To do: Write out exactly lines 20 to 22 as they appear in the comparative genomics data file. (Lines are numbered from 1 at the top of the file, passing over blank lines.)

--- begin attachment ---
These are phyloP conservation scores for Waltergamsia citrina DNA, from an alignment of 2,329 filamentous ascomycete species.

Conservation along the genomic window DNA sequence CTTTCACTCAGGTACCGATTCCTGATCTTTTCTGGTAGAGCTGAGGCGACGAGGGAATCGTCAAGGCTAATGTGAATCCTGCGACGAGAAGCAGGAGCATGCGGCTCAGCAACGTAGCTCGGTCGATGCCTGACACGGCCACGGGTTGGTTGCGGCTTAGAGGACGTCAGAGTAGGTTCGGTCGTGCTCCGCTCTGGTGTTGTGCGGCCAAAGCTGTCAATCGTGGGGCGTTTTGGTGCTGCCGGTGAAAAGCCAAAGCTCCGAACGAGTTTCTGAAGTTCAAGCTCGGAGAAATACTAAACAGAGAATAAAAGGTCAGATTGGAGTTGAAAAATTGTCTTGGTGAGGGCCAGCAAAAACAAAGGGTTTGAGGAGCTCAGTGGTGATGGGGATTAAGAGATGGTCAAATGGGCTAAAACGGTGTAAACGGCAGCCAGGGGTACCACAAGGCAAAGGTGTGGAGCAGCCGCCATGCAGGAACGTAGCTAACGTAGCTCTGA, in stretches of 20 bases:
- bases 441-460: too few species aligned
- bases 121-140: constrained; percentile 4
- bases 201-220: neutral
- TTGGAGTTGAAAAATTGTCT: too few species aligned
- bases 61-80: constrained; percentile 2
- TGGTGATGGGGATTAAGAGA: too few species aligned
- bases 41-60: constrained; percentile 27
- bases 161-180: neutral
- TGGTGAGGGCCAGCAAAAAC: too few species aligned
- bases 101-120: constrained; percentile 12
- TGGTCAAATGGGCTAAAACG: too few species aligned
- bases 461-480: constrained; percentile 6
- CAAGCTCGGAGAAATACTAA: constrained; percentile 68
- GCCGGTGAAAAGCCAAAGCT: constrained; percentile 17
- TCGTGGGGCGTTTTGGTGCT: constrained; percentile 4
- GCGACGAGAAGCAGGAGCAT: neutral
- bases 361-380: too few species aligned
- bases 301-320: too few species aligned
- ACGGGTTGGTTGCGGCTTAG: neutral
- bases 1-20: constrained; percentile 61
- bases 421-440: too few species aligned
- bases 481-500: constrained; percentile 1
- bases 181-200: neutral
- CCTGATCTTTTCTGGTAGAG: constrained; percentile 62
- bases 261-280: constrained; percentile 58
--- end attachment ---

- bases 301-320: too few species aligned
- ACGGGTTGGTTGCGGCTTAG: neutral
- bases 1-20: constrained; percentile 61